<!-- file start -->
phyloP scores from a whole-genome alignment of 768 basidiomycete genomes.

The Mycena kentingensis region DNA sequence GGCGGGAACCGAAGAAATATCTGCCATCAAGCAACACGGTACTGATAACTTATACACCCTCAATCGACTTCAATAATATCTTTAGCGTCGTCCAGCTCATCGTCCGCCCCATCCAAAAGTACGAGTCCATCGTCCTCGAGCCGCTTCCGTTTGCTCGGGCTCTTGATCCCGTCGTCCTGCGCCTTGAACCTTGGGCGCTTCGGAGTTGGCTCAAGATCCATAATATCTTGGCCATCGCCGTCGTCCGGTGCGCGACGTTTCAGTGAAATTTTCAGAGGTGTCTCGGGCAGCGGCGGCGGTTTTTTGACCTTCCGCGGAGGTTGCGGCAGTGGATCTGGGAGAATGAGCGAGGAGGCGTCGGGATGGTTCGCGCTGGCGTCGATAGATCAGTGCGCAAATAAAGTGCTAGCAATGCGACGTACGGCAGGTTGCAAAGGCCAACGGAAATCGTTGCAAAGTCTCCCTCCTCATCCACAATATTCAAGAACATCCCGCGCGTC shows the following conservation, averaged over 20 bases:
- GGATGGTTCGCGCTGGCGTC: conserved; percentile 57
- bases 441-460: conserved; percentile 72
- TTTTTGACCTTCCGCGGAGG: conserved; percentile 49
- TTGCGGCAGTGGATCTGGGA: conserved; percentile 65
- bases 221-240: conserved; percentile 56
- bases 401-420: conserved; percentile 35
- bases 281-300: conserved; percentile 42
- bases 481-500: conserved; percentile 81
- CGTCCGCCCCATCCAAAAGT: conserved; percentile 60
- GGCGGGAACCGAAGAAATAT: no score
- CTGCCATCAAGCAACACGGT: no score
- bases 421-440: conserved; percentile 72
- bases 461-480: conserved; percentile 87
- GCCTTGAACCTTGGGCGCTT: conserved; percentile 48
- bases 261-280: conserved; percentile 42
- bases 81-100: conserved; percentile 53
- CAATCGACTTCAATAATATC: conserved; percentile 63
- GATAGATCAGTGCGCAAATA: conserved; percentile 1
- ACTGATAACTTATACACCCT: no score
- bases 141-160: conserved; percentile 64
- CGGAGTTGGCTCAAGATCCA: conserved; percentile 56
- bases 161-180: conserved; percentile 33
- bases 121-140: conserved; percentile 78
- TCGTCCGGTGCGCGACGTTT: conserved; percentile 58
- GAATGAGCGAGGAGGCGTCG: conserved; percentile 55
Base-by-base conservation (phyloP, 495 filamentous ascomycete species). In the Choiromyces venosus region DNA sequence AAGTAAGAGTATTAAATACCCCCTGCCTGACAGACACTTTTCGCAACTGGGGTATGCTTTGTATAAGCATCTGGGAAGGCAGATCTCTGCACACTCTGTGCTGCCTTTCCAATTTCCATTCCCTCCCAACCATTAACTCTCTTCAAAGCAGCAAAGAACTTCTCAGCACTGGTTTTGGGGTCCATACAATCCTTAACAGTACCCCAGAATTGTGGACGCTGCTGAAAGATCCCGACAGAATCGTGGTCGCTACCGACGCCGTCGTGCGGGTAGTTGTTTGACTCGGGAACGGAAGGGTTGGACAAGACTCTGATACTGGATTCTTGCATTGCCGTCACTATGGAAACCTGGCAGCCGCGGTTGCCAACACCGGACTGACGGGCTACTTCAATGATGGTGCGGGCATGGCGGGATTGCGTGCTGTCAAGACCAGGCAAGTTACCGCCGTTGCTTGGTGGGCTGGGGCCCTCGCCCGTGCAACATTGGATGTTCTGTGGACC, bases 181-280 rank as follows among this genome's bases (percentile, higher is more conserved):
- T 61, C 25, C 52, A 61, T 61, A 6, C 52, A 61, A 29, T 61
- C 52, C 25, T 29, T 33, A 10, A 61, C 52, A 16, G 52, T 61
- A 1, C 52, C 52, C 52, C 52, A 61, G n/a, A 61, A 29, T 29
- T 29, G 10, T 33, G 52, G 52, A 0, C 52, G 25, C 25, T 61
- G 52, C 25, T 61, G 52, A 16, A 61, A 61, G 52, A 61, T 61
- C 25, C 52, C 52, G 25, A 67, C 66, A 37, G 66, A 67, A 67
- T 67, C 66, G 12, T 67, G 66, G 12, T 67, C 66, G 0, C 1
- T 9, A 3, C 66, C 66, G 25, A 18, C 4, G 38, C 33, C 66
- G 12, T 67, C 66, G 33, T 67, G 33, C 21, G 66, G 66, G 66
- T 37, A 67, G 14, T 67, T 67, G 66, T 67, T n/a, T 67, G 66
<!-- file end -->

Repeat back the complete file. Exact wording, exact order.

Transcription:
phyloP scores from a whole-genome alignment of 768 basidiomycete genomes.

The Mycena kentingensis region DNA sequence GGCGGGAACCGAAGAAATATCTGCCATCAAGCAACACGGTACTGATAACTTATACACCCTCAATCGACTTCAATAATATCTTTAGCGTCGTCCAGCTCATCGTCCGCCCCATCCAAAAGTACGAGTCCATCGTCCTCGAGCCGCTTCCGTTTGCTCGGGCTCTTGATCCCGTCGTCCTGCGCCTTGAACCTTGGGCGCTTCGGAGTTGGCTCAAGATCCATAATATCTTGGCCATCGCCGTCGTCCGGTGCGCGACGTTTCAGTGAAATTTTCAGAGGTGTCTCGGGCAGCGGCGGCGGTTTTTTGACCTTCCGCGGAGGTTGCGGCAGTGGATCTGGGAGAATGAGCGAGGAGGCGTCGGGATGGTTCGCGCTGGCGTCGATAGATCAGTGCGCAAATAAAGTGCTAGCAATGCGACGTACGGCAGGTTGCAAAGGCCAACGGAAATCGTTGCAAAGTCTCCCTCCTCATCCACAATATTCAAGAACATCCCGCGCGTC shows the following conservation, averaged over 20 bases:
- GGATGGTTCGCGCTGGCGTC: conserved; percentile 57
- bases 441-460: conserved; percentile 72
- TTTTTGACCTTCCGCGGAGG: conserved; percentile 49
- TTGCGGCAGTGGATCTGGGA: conserved; percentile 65
- bases 221-240: conserved; percentile 56
- bases 401-420: conserved; percentile 35
- bases 281-300: conserved; percentile 42
- bases 481-500: conserved; percentile 81
- CGTCCGCCCCATCCAAAAGT: conserved; percentile 60
- GGCGGGAACCGAAGAAATAT: no score
- CTGCCATCAAGCAACACGGT: no score
- bases 421-440: conserved; percentile 72
- bases 461-480: conserved; percentile 87
- GCCTTGAACCTTGGGCGCTT: conserved; percentile 48
- bases 261-280: conserved; percentile 42
- bases 81-100: conserved; percentile 53
- CAATCGACTTCAATAATATC: conserved; percentile 63
- GATAGATCAGTGCGCAAATA: conserved; percentile 1
- ACTGATAACTTATACACCCT: no score
- bases 141-160: conserved; percentile 64
- CGGAGTTGGCTCAAGATCCA: conserved; percentile 56
- bases 161-180: conserved; percentile 33
- bases 121-140: conserved; percentile 78
- TCGTCCGGTGCGCGACGTTT: conserved; percentile 58
- GAATGAGCGAGGAGGCGTCG: conserved; percentile 55
Base-by-base conservation (phyloP, 495 filamentous ascomycete species). In the Choiromyces venosus region DNA sequence AAGTAAGAGTATTAAATACCCCCTGCCTGACAGACACTTTTCGCAACTGGGGTATGCTTTGTATAAGCATCTGGGAAGGCAGATCTCTGCACACTCTGTGCTGCCTTTCCAATTTCCATTCCCTCCCAACCATTAACTCTCTTCAAAGCAGCAAAGAACTTCTCAGCACTGGTTTTGGGGTCCATACAATCCTTAACAGTACCCCAGAATTGTGGACGCTGCTGAAAGATCCCGACAGAATCGTGGTCGCTACCGACGCCGTCGTGCGGGTAGTTGTTTGACTCGGGAACGGAAGGGTTGGACAAGACTCTGATACTGGATTCTTGCATTGCCGTCACTATGGAAACCTGGCAGCCGCGGTTGCCAACACCGGACTGACGGGCTACTTCAATGATGGTGCGGGCATGGCGGGATTGCGTGCTGTCAAGACCAGGCAAGTTACCGCCGTTGCTTGGTGGGCTGGGGCCCTCGCCCGTGCAACATTGGATGTTCTGTGGACC, bases 181-280 rank as follows among this genome's bases (percentile, higher is more conserved):
- T 61, C 25, C 52, A 61, T 61, A 6, C 52, A 61, A 29, T 61
- C 52, C 25, T 29, T 33, A 10, A 61, C 52, A 16, G 52, T 61
- A 1, C 52, C 52, C 52, C 52, A 61, G n/a, A 61, A 29, T 29
- T 29, G 10, T 33, G 52, G 52, A 0, C 52, G 25, C 25, T 61
- G 52, C 25, T 61, G 52, A 16, A 61, A 61, G 52, A 61, T 61
- C 25, C 52, C 52, G 25, A 67, C 66, A 37, G 66, A 67, A 67
- T 67, C 66, G 12, T 67, G 66, G 12, T 67, C 66, G 0, C 1
- T 9, A 3, C 66, C 66, G 25, A 18, C 4, G 38, C 33, C 66
- G 12, T 67, C 66, G 33, T 67, G 33, C 21, G 66, G 66, G 66
- T 37, A 67, G 14, T 67, T 67, G 66, T 67, T n/a, T 67, G 66